Mest – Masquerade (Album Review)

Released: 17th January 2020


Tony Lovato // Vocals / guitar
Matt Lovato // Bass
Jeremiah Rangel // Guitar
Nick Gigler // Drums


US punk band Mest are one of those severely underrated bands from the early 2000’s who got stuck in the shadows of bigger pop punk acts like Good Charlotte and Sum 41. And if you were a hardcore GC fan, I’m sure some of you may remember when Benji Madden suddenly appeared on MTV on a video that wasn’t his own band, featuring on a song titled ‘Jaded (These Years)’ by a then-young and upcoming band called Mest. Since then, the pop punk four-piece have had a slew of fan favourites like ‘Fuct Up Kid’, ‘Rooftops’ and their popular hit ‘Cadillac’.

The band sadly broke up in 2006, however frontman Tony Lovato decided to reignite the band in 2008 and even brought the band on a tour to Australia in 2009 (hands up if you remember attending that pop punk party on a boat in Sydney back in the day!), and while that tour only featured Tony Lovato as the only original member, it wasn’t until 2018 that the OG four-piece reunited. Fast track 2 years and Mest have sprung on us a brand new full-length, Masquerade.

The title track of the album instantly throws us back to yesteryear. Listening to ‘Masquerade’ for the first time, I couldn’t help but hear songs like ‘Rooftops’ in the back of my mind, and I almost shed tears of happiness. These guys still got it. The fast punk riffs turn it up a decibel on ‘Dead End Street’, an anthem for the hopeless emo kid in you. The chorus, lyrically and instrumentally, is the catchiest sound I’ve heard in a long time. ‘Almost Forgot’ is an emotive, melodic track of feelings of hopelessness, and drummer Nick Gigler is fucking fantastic with the intro here. Lyrically, this tune will guarantee to make you sad and empathise with Lovato.

The overall lyrical theme of Masquerade dives deep into your inner emotions throughout the entire album, and there are several songs on there that will hit you in the right spot if you’re stuck in a dark place in life. ‘Answers’ provides some hope to the listener in that we don’t always have the answers straight away, “but we will learn when the timing is right. It’s okay if you don’t know, just live your life and let it go.” ‘I Am Right Here’ sings about that all-too-familiar feeling of being ghosted, but it’s during the next track that we get more of the melodic, progressive Mest. ‘The Numbers’ sounds like it came straight from the band’s 2005 record Photographs (I had a real obsession with the track ‘Kiss Me, Kill Me’ and it still stands as one of my favourite songs by the band!), and it’s at this point in the album that the feelings of hopelessness slowly start to fade. While ‘Don’t Worry Son’ feels similar to a Yellowcard kind of vibe, it’s still a beautiful piece of music, portraying a message from father to son, so to all my pop punk friends with kids, I hope you all play this tune to your little ones one night.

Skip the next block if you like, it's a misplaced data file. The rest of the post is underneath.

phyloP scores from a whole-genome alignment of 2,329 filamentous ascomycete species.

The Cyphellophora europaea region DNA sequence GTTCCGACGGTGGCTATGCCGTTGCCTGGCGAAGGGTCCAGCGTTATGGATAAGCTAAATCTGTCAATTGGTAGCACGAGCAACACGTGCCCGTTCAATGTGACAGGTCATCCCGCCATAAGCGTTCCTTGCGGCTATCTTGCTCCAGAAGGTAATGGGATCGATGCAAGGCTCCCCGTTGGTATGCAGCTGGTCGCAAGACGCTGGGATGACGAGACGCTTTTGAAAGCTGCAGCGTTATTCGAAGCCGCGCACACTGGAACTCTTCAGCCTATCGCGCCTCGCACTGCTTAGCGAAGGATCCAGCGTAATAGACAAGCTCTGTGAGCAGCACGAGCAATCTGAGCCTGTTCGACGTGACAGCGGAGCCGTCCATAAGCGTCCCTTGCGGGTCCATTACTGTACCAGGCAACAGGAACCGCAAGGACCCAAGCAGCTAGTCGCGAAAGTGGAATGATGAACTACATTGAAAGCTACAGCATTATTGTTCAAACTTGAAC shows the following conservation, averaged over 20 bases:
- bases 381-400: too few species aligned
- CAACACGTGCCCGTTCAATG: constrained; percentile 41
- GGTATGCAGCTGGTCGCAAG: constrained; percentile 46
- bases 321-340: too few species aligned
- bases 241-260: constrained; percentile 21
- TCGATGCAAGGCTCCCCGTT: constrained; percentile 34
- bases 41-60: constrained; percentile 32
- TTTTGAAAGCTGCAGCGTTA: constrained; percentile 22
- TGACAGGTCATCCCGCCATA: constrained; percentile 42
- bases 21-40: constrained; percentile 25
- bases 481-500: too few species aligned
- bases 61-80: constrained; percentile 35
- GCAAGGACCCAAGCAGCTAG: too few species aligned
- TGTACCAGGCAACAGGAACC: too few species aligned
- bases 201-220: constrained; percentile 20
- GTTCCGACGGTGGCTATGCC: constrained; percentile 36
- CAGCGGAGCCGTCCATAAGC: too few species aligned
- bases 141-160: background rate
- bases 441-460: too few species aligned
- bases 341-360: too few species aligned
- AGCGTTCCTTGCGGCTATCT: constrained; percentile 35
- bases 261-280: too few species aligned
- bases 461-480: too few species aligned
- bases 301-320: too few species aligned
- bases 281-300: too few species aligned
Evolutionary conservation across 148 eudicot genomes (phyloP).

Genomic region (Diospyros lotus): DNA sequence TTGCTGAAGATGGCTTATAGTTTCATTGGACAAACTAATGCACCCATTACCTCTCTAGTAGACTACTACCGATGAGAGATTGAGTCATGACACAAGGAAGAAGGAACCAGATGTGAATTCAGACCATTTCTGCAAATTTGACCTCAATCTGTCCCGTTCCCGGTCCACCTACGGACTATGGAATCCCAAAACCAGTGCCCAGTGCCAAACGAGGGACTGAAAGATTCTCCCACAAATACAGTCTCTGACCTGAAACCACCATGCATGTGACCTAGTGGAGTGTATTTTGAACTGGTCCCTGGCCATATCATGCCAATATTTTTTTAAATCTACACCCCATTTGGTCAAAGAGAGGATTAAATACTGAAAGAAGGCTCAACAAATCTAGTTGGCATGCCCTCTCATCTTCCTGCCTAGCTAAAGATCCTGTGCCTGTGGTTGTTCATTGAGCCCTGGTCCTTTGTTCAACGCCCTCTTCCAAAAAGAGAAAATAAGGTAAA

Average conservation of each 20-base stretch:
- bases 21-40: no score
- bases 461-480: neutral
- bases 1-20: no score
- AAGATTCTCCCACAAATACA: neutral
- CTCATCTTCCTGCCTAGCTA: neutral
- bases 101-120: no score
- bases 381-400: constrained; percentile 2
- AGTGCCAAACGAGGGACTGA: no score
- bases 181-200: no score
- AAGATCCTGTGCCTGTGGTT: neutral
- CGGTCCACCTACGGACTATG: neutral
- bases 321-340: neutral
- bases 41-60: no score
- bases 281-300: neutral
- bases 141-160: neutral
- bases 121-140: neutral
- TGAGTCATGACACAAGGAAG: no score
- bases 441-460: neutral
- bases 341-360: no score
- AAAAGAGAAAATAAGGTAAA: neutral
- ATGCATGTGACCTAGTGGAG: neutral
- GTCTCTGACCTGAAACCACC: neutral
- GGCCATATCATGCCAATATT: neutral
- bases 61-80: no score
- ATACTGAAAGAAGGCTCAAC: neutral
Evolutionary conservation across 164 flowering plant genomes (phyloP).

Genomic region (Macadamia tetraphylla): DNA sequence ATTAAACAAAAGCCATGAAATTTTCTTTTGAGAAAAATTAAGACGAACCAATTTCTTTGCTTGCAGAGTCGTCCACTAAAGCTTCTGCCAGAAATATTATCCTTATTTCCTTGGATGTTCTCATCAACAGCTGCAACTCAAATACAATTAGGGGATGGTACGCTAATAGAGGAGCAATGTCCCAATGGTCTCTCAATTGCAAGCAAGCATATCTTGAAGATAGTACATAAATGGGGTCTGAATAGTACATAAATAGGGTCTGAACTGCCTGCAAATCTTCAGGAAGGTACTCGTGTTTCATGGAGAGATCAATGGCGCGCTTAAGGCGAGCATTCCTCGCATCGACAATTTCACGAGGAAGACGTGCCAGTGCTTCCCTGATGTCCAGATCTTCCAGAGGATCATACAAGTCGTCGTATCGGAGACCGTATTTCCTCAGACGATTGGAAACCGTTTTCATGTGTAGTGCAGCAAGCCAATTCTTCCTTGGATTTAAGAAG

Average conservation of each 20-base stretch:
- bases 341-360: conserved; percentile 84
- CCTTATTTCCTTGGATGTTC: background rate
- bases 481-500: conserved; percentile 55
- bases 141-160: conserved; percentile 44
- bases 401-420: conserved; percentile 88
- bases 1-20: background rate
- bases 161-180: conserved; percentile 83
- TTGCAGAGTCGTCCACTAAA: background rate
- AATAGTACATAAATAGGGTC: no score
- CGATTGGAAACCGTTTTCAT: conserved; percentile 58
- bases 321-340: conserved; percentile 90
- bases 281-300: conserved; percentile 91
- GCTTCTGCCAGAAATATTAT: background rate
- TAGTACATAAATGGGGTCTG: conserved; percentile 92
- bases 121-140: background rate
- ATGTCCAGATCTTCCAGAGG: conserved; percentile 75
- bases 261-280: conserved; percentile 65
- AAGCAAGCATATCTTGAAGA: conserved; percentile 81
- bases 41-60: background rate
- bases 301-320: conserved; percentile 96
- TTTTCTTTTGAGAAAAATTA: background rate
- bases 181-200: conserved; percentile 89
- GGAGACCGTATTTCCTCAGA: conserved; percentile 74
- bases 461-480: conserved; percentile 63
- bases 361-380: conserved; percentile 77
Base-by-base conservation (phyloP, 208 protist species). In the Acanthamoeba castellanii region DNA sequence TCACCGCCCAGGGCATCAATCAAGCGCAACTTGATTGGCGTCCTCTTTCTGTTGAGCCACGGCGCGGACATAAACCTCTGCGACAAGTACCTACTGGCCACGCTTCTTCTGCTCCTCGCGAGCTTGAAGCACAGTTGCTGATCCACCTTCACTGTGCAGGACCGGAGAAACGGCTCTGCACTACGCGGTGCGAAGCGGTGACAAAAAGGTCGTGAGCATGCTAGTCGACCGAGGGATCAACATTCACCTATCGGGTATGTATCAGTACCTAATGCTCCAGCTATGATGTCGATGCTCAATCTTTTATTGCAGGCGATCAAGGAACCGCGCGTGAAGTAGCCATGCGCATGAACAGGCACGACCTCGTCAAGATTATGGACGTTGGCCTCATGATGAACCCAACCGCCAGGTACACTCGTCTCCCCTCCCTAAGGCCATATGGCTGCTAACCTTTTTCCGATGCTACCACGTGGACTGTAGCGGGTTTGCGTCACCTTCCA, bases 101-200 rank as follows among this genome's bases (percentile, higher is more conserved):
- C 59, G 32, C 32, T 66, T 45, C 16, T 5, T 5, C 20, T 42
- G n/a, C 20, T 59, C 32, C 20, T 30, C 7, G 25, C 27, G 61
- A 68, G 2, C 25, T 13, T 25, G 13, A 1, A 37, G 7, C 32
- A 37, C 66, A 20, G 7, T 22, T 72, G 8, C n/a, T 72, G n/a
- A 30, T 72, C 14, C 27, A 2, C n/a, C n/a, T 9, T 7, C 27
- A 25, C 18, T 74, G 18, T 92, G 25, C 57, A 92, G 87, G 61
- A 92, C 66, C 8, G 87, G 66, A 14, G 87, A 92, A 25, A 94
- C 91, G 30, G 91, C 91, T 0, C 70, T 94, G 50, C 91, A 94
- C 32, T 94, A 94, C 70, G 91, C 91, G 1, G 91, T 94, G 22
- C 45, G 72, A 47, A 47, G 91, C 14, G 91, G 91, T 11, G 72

While Mest could easily slide into your classic pop punk playlist, they’ve always had punk rock tendencies. The riff and melody throughout ‘The Upside Down’ is a perfect example of this, with its upbeat fast tempo and this mood continues onto ‘Running Away’, which is my favourite of the two. I could play this on repeat 100 times, because it’s so catchy and makes me feel like I’m sixteen again. As much as I love how many pop punk bands there are today, there’s nothing better than hearing the older, underrated bands still playing the game, as passionately as they did 10-15 years back.

Like many pop punk records, there’s always one song paying homage to the band’s hometown. ‘These Streets’ is that song here, and while it’s musically different from the rest of Masquerade, the lyrics here are powerful, timeless and easily relatable. The nostalgic guitars return on ‘There’s No Basement at the Alamo!’ and the end of this track feels like it’s the end of the album. However, it seems Mest felt like 11 tracks weren’t quite enough, so ‘The Silence Left Behind’ completes Masquerade on a powerful, emotional note. The guitar strums here are beautiful, penned with some emotive lyrics before hearing the band smash it out together for one last time.

While we all inevitably have to grow up, even bands (hey, we’re all only human after all), there’s no harm in becoming aroused by feelings of nostalgia. As we’re all aware, the early 2000’s plays a huge part of pop punk history and it’s fucking great that Mest are still alive and making music they love for the fans. Masquerade will take you on a journey of emotions, and fill you up with positive hopes, dreams and a sense of acceptance for life as it is. I would absolutely recommend giving this record a go to anyone who grew up on pop punk, but I’d also recommend this to anyone who’s going through a rough patch in their life because I guarantee you’ll feel much better in the long run.


MestMasquerade tracklisting:

  1. Masquerade
  2. Dead End Street
  3. Almost Forgot
  4. Answers
  5. I Am Right Here
  6. The Numbers
  7. Don’t Worry Son
  8. The Upside Down
  9. Running Away
  10. These Streets
  11. There’s No Basement at the Alamo!
  12. The Silence Left Behind

Rating: 8/10
Masquerade is available now. Purchase a vinyl here or stream it here
Review by Tamara May @citylightsTAM


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About Tamara May (1055 Articles)
Wall of Sound's Head of Album Reviews. Weekend Content. Pop Punk Enthusiast.